Paving panel with quartz pebble and kitchen tile offcuts standing on edge

Paving panel with quartz pebble and kitchen tile offcuts standing on edge

Outside it rained and rained and rained – the wettest winter in living memory. The paths around the house either turned to mud or became dangerously slippery – the local stone is porous but fine grained which allows a thin film of slippy  algae to grow but has little grip. One path was even completely flooded where it dipped close to the old well the water in the latter rising above ground level during the heaviest downpours. It became clear some new and/or replacement paving was needed. As all our spare income was being spent on paint and tiles and carpets and vinyl flooring and curtains and a dozen other decorating necessities it was clear the paths would have to become another DIY project.

Paving panel with round pebble and broken roof tiles standing on edge

Paving panel with round pebble and broken roof tiles standing on edge

The incessant rain also highlighted the fact that not all the roofing and rendering were totally waterproof and that practically all outside paintwork had remained neglected for a decade or more. So as winter turned to spring and the internal decorations neared completion my attention and effort turned to matters outside. My wife had taken a full time job so was less involved in the out-door works concentrating her efforts mainly on the garden. I clambered about on ladders and roof ladders, filled gaps with mortar and caulking, painted neglected woodwork and applied bitumen to roofs, mortar flashings and timber framing, re-painted rendering, repositioned and re-secured roof tiles, pulled up paths and laid new ones all on a minimal budget and at the same time trying to keep on top of the garden and to ‘tame’ new areas of it.

 

Paving panel with half-brick surrounded by pebbles

Paving panel with half-brick surrounded by pebbles

For the paths I mainly used materials I had to hand – bricks from the walls taken down by the builders, stones from the veg. and flower beds, slabs from the pre-existing paths and bits of old sandstone roof tile which litter the garden all held in place with concrete which provides good grip underfoot.

 

 

 

The house with its new timber framed porch and kitchen wall

The house with its new timber framed porch and kitchen wall

By early Autumn the house was looking good both inside and out and attracted nice comments from neighbours and passers-by (we are on the route of the Wye Valley Way), there were only a few bits of paving which needed ‘seeing to’  and the garden, all of it, was more or less under control. However one more thing had started to irk me. The summerhouse in the garden had been pressed into service for a variety of purposes when we first moved in. Bike shed, night time accommodation for our 3 cats, pottery store for the stock I had brought with me  from Cambridge, kindling prep and storage area (for our wood-stove) and glaze making ingredients and kiln building materials store. After I had converted the garage into my pottery studio, although the glaze ingredients moved out, my workbench, trestles and table, DIY and decorating tools, ladders and timber, paint and other materials, and sack barrow were all moved in. Floor space was a precious commodity and all available shelf space was full. We bought a Barbecue, the chaps from Calor Gas who came to move the gas tank left me 3 bags of cement, the builders had over ordered the (non-returnable) floor tiles so we had two boxes of those, our bumper crops of onions and shallots and garlic needed to be stored somewhere, the boxes which the previous owners had used for storing apples and pears needed a new home rather than the loft space the builders had converted into a bathroom. The summerhouse was full to bursting and if you wanted to get something out you had to move several other items to get to it and several more to get the desired item to the door. What we needed was another shed.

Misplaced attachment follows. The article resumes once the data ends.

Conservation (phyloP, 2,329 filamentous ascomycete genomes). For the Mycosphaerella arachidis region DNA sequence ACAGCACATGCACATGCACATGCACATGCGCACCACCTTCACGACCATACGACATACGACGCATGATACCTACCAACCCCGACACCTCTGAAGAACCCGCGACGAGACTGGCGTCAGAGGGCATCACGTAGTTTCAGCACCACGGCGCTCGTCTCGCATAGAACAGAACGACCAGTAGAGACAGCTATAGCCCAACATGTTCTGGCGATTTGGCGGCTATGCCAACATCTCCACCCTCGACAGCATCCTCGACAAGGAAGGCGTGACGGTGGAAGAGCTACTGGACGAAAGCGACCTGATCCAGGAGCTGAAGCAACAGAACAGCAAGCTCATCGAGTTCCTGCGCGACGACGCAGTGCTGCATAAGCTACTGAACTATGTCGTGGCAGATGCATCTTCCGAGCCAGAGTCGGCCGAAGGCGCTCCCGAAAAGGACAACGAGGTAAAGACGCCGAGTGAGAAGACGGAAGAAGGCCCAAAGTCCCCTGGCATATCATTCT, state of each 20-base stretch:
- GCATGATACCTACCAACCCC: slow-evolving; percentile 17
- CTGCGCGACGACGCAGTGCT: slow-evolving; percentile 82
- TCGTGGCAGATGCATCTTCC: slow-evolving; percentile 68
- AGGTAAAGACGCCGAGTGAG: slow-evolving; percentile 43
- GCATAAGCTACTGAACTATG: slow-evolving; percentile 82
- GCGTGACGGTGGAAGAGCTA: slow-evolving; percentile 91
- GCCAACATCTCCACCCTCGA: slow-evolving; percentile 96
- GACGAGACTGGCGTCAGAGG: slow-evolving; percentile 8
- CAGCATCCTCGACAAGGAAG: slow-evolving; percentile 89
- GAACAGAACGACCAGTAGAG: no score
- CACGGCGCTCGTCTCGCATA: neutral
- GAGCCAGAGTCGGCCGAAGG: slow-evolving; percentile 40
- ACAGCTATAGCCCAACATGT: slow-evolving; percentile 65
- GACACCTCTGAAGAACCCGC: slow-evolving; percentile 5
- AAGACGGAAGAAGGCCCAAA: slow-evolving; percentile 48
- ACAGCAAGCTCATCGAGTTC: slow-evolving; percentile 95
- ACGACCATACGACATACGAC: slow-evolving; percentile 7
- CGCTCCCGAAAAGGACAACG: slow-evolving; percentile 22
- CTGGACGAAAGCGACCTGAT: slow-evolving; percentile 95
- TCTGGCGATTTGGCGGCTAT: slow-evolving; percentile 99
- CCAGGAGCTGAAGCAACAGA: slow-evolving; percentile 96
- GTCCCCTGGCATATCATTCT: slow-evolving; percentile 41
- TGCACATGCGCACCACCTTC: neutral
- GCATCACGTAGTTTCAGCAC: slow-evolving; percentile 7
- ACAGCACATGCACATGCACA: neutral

New shed with split roof. The rear is strong so that it can be stood on for house maintenance, the front is clear plastic for internal light.

New shed with split roof. The rear is strong so that it can be stood on for house maintenance, the front is clear plastic for internal light.

It would be my DIY workshop. There was an obvious place to site it, out of view from the house and most of the garden, but close enough to both pottery and house  to quickly grab that vital tool. After looking at commercially available sheds of the size I wanted I decided I could get something closer to my needs for significantly less money if I built it myself. In my mind the saving equated to well over 100 lightweight thermal insulation bricks. It took me around 3 man days (spread over two weeks due to bad weather and other interruptions) to build the shed … time well spent.

Initially, at the beginning of this DIY marathon I had tried to continue potting but  I lacked focus and drive as my thoughts kept wandering to the long list of DIY  jobs that still needed doing. I also wasn’t getting into the studio every day so things got forgotten. I lost count of the number of pots I had to throw away (recycle) because they had dried out too much before I got back to them. It was very disheartening. It also wasn’t getting me any closer to the wood-fired salt-glaze dream and it soon became clear to me that I would be happier if I stopped trying to be both potter and painter/decorator/builder and concentrated on getting the DIY out of the way. Its taken longer than I thought it would, and the DIY to-do list still exists but I can see that the time when I will be able to get into the studio every day is now in sight; so much so that I recently searched  out the CD which holds the details of the wood-burning kiln I am going to build and had a good look at what is in store for me next.

 

 

Posted November 25, 2014 by damiankeefe in Uncategorized